14. Tired of Twee Edison Bulbs? Bring On the Neon

“Whatever you could do with light bulbs, you could do in bigger, better, clearer ways with neon tubes.”

15. As the 747 Begins Its Final Approach, a Pilot Takes a Flight Down Memory Lane

“For those who grew up under 747-crossed skies, it can be hard to appreciate how revolutionary the jet’s dimensions were when it first (and improbably, to some observers) got airborne in 1969. The inaugural model, the 747-100, was the world’s first wide-bodied airliner. The jet weighed hundreds of thousands of pounds more than its predecessors (the Boeing 707, for example), and carried more than twice as many passengers. Born in a factory so large that clouds once formed within it, the 747-100 was nearly twice as long as the Wright brothers’ entire first flight.”

16. Along the Mississippi

“Sometimes traveling is filled with annoyances – missing the turn off a highway or negotiating between three children and only two pretzel sticks. But other moments are so unexpectedly profound that they make the entire trip worthwhile.”

17. President Clinton Looks Back at President Grant

“As Americans continue the struggle to defend justice and equality in our tumultuous and divisive era, we need to know what Grant did when our country’s very existence hung in the balance. If we still believe in forming a more perfect union, his steady and courageous example is more valuable than ever.”

18. The Ghost That Haunts Grant’s Memoirs

“Grant’s style is strikingly modern in its economy. It stood out in that age of clambering, winding prose, with shameless sentences like lines of thieves in a marketplace, grabbing everything in reach and stuffing it all into their sacks.”

19. Tom Hanks: By the Book

“I stack up the books, three columns six or eight books at a time, and just wear that pile down.”

20. Exploring the Necessity and Virtue of Sleep

“Sleep is the single most effective thing we can do to reset our brain and body health each day — Mother Nature’s best effort yet at contra-death.”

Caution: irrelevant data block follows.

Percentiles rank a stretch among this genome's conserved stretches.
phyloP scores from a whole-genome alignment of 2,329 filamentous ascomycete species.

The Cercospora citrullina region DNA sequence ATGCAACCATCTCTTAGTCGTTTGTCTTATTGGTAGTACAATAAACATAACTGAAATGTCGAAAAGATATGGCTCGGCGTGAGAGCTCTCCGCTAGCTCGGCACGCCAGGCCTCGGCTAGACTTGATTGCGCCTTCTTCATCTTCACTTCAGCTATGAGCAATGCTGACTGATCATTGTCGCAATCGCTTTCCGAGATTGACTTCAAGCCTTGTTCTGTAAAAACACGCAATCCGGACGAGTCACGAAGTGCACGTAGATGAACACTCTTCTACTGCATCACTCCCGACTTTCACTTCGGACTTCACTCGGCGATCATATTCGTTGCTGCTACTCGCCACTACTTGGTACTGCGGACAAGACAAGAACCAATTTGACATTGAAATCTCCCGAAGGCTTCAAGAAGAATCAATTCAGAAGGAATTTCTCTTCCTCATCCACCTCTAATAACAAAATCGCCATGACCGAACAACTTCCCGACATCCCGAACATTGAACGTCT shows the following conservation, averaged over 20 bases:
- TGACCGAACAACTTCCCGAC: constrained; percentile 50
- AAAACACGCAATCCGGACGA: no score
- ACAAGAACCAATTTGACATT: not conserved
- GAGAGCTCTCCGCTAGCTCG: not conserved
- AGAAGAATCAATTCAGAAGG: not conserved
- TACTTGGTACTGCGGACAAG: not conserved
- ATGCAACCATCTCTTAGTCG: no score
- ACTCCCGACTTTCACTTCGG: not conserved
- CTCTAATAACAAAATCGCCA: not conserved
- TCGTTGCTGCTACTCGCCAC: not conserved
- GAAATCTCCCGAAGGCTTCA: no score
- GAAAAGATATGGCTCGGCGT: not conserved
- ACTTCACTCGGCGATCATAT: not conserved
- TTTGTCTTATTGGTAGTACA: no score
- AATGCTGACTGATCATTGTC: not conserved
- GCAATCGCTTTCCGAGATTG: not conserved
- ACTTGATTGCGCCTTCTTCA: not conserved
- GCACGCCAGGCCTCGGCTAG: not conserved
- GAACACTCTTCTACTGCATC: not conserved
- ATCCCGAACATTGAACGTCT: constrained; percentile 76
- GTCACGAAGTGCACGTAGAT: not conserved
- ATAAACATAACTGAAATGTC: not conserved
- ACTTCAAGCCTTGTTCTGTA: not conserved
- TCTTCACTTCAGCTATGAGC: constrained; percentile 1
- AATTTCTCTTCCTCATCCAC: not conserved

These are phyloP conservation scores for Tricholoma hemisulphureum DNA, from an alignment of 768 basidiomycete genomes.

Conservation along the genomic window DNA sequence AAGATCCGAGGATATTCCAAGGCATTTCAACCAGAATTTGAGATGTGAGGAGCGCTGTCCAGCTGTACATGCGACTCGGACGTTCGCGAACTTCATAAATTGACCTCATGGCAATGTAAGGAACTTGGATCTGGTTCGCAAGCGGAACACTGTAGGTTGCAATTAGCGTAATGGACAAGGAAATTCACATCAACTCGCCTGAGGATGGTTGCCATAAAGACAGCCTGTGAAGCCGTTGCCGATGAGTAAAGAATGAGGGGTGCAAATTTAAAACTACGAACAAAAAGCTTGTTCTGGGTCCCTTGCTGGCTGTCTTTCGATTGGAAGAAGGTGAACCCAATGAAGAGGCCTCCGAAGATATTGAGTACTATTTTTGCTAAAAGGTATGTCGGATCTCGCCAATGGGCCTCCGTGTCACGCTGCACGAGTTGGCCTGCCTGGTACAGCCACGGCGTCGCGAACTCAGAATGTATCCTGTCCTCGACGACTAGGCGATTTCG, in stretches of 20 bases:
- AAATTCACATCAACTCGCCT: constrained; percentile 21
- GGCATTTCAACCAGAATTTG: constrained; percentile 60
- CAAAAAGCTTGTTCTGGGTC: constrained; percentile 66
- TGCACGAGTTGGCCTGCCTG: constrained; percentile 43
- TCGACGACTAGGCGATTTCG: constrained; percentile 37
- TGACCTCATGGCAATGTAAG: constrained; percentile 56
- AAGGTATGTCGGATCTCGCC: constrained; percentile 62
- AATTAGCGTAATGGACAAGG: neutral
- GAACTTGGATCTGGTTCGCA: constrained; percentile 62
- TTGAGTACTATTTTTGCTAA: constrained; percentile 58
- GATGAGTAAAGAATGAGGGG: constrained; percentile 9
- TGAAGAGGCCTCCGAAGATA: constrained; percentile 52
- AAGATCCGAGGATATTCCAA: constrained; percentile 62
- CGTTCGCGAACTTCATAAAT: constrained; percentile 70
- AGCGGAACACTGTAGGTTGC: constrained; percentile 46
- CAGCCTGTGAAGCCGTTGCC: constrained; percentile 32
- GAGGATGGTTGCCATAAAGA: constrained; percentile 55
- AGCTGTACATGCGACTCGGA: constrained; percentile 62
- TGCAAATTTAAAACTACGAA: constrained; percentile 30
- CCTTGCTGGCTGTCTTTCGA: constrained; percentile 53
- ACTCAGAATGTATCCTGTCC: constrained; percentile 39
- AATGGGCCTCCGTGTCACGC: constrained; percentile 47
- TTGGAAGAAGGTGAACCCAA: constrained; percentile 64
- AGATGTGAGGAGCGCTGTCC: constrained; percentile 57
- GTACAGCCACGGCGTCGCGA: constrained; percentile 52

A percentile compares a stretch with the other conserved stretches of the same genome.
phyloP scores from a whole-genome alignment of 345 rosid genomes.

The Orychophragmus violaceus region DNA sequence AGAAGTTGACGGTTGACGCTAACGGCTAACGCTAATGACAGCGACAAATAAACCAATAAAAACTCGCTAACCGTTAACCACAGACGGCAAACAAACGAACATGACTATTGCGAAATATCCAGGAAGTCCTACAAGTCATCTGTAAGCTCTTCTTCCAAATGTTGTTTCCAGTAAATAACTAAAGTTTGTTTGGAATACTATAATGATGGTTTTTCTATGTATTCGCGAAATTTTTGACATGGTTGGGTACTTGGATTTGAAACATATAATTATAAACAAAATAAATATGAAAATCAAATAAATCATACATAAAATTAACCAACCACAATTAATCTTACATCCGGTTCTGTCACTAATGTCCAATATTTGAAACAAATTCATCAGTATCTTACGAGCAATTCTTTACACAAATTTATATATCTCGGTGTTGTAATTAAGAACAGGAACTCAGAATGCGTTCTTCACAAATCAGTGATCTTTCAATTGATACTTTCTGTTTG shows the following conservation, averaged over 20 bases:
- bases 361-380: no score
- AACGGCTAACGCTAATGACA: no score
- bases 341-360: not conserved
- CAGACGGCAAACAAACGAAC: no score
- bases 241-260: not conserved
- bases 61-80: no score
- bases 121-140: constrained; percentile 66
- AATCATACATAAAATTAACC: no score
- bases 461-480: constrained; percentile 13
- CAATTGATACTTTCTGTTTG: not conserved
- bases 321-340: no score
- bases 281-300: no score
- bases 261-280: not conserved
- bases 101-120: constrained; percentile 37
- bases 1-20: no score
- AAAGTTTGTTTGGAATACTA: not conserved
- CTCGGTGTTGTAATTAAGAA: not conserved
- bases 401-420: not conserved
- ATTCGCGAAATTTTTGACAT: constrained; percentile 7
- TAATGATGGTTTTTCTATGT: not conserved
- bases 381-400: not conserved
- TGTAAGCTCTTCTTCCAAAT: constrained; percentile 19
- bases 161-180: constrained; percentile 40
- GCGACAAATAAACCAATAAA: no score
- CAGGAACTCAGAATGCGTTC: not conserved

21. How to Pawn Valuables

“You don’t need good credit, income or a bank account.”

22. In Northern Minnesota, Two Economies Square Off: Mining vs. Wilderness

“Central to the debate between the two camps is a philosophical question: What is the right kind of economy for a place like the Boundary Waters?”

23. Why Are More American Teenagers Than Ever Suffering From Severe Anxiety?

“Over the last decade, anxiety has overtaken depression as the most common reason college students seek counseling services. In its annual survey of students, the American College Health Association found a significant increase — to 62 percent in 2016 from 50 percent in 2011 — of undergraduates reporting ‘overwhelming anxiety’ in the previous year.”

24. The Prophet of Germany’s New Right

“Despite the unique cultural taboos arising from the historical memory of Nazism, Germany has joined a long list of European countries — Austria, France, Greece, Hungary, Italy and Slovakia among them — where far-right, sometimes explicitly racist political parties command significant minorities in national elections. This ethno-nationalist renaissance presents an odd paradox. European nationalists who at one time might have gone to war with one another now promote a kind of New Right rainbow coalition, in which sovereign states steadfastly maintain their ethnic and cultural identities in service of some larger ‘Western’ ideal. This ‘ethno-pluralism,’ as New Right activists call it, is not based on Western liberal notions of equality or the primacy of individual rights but in opposition to other cultures, usually nonwhite, that they say are threatening to overtake Europe and, indeed, the entire Western world by means of immigration. The threat to the West is also often cast in vague cultural terms as a kind of internal decay.”